Motto: behind its apparent simplicity lays a great complexity

A verse without music is a mill without water.


Folquet de Marselh (Marseilles), the troubadour immortalized by Dante Alighieri (12651321) in his Paradiso

Antonio Celso Ribeiro


Analysis of some of his Compositions
Elements: Resonances Medieval compositional procedures Baroque-like ornamentation Tonic pedal (drones)

Weak or very simple harmonic progressions Thematic similarities between different works; reorchestrations Predominance of an unique compositional element Homophony Time signatures in agreement with the musical phrases; metrical asymmetries, music without time signatures Contradictory notation rhythmical paradoxisms Melody made with scales fragments, etc

***

Resonances...

There are two kinds of resonance in Antonio Celso Ribeiros compositions. The first one deals with sound residues left by dissonant cluster-like chords changing afterward into consonances played by the piano (examples shown here: El Diablo y la Melancola and Break Away Secrets); the second one deals with resulted consonance/dissonant by holding down the respective piano

key after the note is played (examples shown here: Dresden Impressions Cloister and The Bethsaida Miracle ato secondo).

Break Away Secrets

The Bethsaida Miracle ato secondo

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Medieval Compositional Procedures...

Some compositional techniques from the Middle Ages are recovered in order to add some excitement and beauty to the work. Here we include the use of polyphonic notation (example shown here: Verzweiflung), imitation and counterpoint (see: Danse des Fous), polychrony several tempos occurring at the same time (see: Piping Down the Valleys Wild); dance-like melody (see: La Doncella y la Melancola Dulce Dame Donaira en Dulcidana), use of retrograde motion (see: Le Lacrime della Vergine Triste Ploratio), hocquetusstyle accompaniment (see: Le Lacrime della Vergine Singultus), Gregorian chant style melody (see: Si la Beaut).

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Ten or Maybe Nine Short Useless Songs of Joy or Strangeness

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Danse des Fous

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La Doncella y la Melancola

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Le Lacrime della Vergine Triste Ploratio

Le Lacrime della Vergine Singultus

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Si la Beaut

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Baroque-like ornamentation and style...

Revival of baroque ornaments as trills, gruppettos, mordents, doppelt-cadences, appoggiaturas, acciaccaturas, glissandis, and portamentos (see: Ten or Maybe Nine Short Useless Songs of Joy or Strangeness Stille Leuchtet die Kerze). Also is brought in evidence the spirit of baroque suite, in the overall structure of a composition, making some allusions to Bach and Haendel textures employment (see: My Menuet is Broken, Two Baroque Sadness y una Vals desvairada para l). From Brazilian baroque, Antonio Celso Ribeiro steals the dark atmosphere and deep religiosity of Minas Gerais Churches, mainly those built by Francisco Antonio Lisboa (Aleijadinho). Examples: Bitter Baroque Ballads Tears; Ave; Breve Litania para Nossa Senhora das Mercs; Le Jeu du Roi qui Jamais ne Ment.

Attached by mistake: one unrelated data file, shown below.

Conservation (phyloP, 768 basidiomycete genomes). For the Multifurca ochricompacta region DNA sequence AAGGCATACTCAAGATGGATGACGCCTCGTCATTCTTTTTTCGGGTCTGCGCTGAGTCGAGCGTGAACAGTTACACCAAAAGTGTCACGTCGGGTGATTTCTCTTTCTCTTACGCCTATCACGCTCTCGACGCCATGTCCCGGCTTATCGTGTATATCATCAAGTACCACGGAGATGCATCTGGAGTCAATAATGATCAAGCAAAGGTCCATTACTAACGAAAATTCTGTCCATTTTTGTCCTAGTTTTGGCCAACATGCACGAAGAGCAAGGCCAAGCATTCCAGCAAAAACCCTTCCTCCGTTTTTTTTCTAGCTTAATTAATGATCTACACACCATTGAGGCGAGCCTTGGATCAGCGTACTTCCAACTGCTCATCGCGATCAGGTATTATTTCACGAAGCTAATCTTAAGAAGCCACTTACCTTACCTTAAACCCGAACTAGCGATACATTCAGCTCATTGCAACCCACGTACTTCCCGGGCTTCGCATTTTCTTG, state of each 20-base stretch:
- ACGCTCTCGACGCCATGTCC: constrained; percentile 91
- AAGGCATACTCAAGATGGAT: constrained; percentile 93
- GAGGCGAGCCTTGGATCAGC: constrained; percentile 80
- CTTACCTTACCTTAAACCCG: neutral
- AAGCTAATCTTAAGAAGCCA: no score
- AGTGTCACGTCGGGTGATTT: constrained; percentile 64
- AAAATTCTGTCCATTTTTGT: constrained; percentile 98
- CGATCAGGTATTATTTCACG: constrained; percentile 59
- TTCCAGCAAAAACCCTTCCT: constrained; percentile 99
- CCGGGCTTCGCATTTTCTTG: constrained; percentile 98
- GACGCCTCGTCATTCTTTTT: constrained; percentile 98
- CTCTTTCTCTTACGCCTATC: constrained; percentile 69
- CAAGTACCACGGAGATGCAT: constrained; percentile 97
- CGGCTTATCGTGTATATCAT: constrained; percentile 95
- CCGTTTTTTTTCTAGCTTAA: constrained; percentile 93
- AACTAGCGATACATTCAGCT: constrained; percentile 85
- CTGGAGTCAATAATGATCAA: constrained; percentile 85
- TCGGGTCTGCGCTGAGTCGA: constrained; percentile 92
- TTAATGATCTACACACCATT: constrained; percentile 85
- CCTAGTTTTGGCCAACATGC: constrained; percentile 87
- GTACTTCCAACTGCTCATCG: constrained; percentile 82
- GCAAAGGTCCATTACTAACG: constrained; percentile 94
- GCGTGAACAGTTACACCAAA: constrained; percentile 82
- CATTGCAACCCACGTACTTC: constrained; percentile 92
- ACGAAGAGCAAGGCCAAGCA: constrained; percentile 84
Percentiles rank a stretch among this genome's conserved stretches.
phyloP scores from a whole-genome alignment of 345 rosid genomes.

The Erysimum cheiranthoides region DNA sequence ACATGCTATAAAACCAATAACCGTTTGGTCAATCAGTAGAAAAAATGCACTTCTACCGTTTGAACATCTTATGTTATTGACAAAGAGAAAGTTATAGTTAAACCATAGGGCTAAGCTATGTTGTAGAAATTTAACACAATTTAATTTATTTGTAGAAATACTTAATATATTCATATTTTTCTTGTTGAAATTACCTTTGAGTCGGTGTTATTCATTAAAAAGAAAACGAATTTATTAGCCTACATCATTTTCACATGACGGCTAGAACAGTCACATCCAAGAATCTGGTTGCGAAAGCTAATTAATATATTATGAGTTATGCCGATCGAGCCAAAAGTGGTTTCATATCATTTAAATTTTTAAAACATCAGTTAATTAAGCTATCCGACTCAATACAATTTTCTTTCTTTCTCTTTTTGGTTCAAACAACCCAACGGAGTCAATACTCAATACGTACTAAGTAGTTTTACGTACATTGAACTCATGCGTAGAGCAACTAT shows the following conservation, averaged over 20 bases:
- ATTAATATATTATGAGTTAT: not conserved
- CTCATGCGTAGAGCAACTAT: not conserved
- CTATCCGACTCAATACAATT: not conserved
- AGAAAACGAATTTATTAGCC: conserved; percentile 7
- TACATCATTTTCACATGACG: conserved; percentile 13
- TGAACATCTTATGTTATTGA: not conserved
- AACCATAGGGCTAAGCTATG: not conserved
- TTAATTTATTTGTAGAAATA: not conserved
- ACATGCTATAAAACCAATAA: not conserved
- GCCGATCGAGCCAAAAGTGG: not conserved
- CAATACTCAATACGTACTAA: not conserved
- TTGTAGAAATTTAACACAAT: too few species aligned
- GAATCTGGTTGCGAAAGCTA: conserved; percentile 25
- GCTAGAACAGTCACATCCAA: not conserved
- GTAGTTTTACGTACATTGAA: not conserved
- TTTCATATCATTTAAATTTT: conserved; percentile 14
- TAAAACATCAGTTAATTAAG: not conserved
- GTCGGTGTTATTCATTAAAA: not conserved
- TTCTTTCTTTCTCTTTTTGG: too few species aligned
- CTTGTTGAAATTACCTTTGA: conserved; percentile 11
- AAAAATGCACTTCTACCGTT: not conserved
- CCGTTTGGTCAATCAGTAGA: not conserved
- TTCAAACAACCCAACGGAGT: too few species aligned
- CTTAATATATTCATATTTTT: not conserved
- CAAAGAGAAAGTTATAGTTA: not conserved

Ten or Maybe Nine Short Useless Songs of Joy or Strangeness Stille Leuchtet die Kerze

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Ten or Maybe Nine Short Useless Songs of Joy or Strangeness

Two Baroque Sadness y una Vals Desvairada para l - Entre

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Bitter Baroque Ballads Tears

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Ave

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Breve Litania para Nossa Senhora das Mercs

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Le Jeu du Roi Qui Jamais ne Ment

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Tonic pedals...

The use of a constant and steady note in the composition is an allusion to pre-polyphonic organum vocal music of late medieval Europe and other classical traditions as Japanese gagaku or the Byzantine chant (ison). In the musical examples, the drone note causes the melody to flow (see: Amoris Divini et Humana Antipathia Sanatio Amoris), or recalls the bagpipe music (see: O O O Par la Pluie Oh! Amargo Fim!). It can also evoke the power and religiosity of Byzantine chant (see: Preghiera alla Vergine Canto e), or creating an ecstatic/tense movement (see: Cheiro de Terra Molhada de Chuva Ciranda).

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Amoris Divini et Humana Antipathia Sanatio Amoris

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O O O Par la Pluie Oh! Amargo Fim!

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Preghiera alla Vergine Canto i

Cheiro de Terra Molhada de Chuva Ciranda

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Weak or Very Simple Harmonic Progressions...


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Opposing to the traditional concept of tonal harmony, where strong harmonic progressions are generally the norm, the work of Antonio Celso Ribeiro prioritizes the use of weak harmonic progressions. This option causes the music to sound more neutral (see: Amoris Divini et Humana Antipathia Babylon Amoris), or even ecstatic and intimate (see: Dolores and Cor Som Palavras Soltas K).

Amoris Divini et Humana Antipathia Babylon Amoris

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Cor Som Palavras Soltas - K

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Thematic Similarities Between Different Works; Reorchestrations